The disclosure Wednesday that there will be no charges laid under B.C.’s environmental laws for Imperial Metals’ Mount Polley tailings dam failure in 2014 has environmentalists questioning whether the province’s laws are strong enough.
There remains the possibility of federal charges under the Fisheries Act, but the B.C. Conservation Officer Service has said a B.C.-federal investigation will not be complete by Friday — when the three-year time limit to lay charges under B.C.’s Environmental Management Act ends.
The B.C. conservation service-led investigation — involving a dedicated team of officers and several federal investigators — started almost immediately after the Aug. 4, 2014, failure of the earth-and-rock dam at the gold-and-copper mine northeast of Williams Lake.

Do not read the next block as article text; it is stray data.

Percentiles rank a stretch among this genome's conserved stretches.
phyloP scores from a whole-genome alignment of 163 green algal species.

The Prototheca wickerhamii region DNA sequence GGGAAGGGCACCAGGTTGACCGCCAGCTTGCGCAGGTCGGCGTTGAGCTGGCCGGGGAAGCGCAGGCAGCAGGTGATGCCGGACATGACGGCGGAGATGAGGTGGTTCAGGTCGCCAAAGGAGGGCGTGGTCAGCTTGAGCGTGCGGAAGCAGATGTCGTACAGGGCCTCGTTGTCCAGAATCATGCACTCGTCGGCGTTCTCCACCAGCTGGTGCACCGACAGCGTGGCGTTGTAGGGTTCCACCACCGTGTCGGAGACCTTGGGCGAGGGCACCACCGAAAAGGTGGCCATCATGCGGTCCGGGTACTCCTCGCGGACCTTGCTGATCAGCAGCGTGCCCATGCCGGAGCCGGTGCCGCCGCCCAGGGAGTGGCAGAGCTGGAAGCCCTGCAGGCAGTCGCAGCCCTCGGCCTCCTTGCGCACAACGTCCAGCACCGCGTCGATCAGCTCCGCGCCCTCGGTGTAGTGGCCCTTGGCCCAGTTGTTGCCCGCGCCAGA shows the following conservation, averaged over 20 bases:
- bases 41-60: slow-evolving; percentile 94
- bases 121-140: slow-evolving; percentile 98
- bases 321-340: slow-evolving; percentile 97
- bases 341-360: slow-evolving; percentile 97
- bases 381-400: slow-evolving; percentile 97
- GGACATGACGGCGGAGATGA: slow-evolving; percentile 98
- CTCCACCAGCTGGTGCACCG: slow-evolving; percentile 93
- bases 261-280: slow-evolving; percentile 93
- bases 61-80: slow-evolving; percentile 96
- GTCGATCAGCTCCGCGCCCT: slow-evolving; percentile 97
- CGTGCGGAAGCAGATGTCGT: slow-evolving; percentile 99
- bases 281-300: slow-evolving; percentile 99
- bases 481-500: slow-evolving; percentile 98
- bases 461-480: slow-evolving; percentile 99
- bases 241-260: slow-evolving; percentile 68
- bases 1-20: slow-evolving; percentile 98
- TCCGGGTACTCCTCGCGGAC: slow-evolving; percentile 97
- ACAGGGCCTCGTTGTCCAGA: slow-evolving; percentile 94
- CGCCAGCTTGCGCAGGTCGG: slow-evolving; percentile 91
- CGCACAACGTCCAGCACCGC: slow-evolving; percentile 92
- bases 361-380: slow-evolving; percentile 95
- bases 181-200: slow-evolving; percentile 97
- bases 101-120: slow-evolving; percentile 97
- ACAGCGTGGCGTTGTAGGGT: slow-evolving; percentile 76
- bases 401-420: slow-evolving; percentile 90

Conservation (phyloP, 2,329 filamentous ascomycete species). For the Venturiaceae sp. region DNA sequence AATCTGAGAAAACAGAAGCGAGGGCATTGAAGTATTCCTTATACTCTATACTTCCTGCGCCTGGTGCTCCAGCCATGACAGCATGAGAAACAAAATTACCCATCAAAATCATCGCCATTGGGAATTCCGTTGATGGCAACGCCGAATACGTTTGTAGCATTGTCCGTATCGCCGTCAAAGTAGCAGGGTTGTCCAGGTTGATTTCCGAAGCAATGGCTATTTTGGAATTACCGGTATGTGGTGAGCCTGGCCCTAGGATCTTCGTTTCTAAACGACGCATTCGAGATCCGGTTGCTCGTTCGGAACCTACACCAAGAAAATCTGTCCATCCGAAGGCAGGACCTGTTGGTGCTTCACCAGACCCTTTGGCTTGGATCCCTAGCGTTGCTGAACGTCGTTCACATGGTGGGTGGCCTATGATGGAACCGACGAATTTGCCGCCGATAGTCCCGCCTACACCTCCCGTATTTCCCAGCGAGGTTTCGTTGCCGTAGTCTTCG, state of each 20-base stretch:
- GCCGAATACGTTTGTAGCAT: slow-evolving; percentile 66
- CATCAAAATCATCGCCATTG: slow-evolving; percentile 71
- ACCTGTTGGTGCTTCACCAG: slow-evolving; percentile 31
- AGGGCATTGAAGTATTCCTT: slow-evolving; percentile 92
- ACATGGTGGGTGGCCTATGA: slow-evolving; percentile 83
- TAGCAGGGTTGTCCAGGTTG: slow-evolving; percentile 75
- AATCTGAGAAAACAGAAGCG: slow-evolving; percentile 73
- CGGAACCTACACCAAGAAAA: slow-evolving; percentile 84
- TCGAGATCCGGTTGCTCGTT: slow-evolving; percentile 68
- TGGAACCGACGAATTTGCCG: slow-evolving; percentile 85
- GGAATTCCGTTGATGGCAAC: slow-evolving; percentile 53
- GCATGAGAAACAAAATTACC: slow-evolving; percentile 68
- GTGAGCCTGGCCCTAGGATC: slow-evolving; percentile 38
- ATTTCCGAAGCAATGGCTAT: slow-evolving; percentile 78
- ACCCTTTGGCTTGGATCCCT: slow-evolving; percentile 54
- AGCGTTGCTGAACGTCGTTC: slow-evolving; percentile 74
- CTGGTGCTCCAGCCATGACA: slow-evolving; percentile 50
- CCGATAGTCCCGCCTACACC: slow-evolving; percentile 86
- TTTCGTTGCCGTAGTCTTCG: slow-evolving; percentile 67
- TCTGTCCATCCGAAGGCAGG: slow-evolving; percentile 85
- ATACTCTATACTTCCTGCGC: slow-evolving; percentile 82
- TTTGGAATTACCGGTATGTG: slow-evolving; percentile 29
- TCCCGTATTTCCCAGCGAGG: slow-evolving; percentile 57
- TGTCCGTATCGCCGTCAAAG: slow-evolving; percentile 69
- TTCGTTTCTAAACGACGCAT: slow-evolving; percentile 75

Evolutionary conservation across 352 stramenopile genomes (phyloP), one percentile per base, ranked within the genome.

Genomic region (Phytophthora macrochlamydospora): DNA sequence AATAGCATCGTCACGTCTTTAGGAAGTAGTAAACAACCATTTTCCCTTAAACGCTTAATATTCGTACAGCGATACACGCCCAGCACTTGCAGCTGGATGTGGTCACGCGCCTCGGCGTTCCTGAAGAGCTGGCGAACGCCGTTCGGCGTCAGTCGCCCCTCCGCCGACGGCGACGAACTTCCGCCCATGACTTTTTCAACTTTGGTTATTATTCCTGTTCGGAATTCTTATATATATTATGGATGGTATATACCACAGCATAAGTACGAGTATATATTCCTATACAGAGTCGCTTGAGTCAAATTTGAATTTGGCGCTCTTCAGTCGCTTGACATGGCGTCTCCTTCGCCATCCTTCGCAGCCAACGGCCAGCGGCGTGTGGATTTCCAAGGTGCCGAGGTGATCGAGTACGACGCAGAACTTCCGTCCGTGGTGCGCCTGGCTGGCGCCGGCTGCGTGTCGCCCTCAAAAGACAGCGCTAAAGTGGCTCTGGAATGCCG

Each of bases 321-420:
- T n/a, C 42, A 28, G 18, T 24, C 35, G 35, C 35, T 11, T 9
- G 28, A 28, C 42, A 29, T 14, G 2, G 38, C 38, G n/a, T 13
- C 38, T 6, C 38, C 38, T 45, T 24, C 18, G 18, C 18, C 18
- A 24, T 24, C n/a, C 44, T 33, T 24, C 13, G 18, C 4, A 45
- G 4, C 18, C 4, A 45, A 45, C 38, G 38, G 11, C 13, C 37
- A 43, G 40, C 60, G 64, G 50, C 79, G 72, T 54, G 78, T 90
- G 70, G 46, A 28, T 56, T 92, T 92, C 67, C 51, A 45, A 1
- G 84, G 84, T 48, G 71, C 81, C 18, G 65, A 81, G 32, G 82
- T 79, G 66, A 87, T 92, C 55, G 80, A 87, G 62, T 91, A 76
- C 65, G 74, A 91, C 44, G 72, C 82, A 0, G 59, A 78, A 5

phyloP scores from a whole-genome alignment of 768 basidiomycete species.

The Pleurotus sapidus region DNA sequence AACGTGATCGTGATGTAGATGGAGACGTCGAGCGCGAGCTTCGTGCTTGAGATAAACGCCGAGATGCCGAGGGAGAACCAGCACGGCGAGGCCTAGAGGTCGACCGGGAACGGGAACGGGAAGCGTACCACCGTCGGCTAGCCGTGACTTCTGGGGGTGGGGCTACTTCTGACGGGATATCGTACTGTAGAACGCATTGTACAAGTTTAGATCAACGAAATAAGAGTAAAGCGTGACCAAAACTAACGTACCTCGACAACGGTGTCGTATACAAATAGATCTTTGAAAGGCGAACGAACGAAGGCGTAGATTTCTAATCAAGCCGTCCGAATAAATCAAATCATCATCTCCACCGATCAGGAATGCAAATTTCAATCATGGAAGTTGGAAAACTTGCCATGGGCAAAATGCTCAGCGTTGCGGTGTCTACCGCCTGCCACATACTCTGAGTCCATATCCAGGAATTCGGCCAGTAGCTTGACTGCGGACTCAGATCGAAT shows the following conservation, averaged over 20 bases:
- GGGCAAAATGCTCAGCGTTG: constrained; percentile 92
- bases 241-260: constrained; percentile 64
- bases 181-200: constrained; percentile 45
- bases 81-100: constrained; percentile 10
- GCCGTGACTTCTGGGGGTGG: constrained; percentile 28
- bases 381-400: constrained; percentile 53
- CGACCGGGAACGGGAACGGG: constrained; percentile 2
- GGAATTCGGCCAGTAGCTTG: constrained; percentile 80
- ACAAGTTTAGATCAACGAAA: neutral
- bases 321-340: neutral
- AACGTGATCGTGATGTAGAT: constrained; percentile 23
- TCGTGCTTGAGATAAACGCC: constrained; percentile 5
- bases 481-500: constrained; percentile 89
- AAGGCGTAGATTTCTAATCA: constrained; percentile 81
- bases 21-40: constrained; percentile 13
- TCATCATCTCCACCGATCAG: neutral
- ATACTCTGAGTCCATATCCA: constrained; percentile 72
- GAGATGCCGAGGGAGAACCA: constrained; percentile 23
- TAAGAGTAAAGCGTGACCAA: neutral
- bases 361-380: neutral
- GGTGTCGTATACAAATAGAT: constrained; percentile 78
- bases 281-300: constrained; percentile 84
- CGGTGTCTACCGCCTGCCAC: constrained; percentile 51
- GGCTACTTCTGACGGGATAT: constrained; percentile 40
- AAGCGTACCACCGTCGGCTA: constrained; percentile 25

That failure spilled millions of cubic metres of effluent and finely ground rock containing potentially toxic metals called tailings. The release scoured a nine-kilometre creek, home to trout and spawning coho salmon, and dumped tailings into Quesnel Lake, the migration route for more than one million sockeye salmon.
Andrew Gage, a lawyer with West Coast Environmental Law, said the fact there will be no charges laid under B.C. laws for one of Canada’s largest mining spills is remarkable and highlights a general trend, he believes, of decreased successful convictions of environmental violations.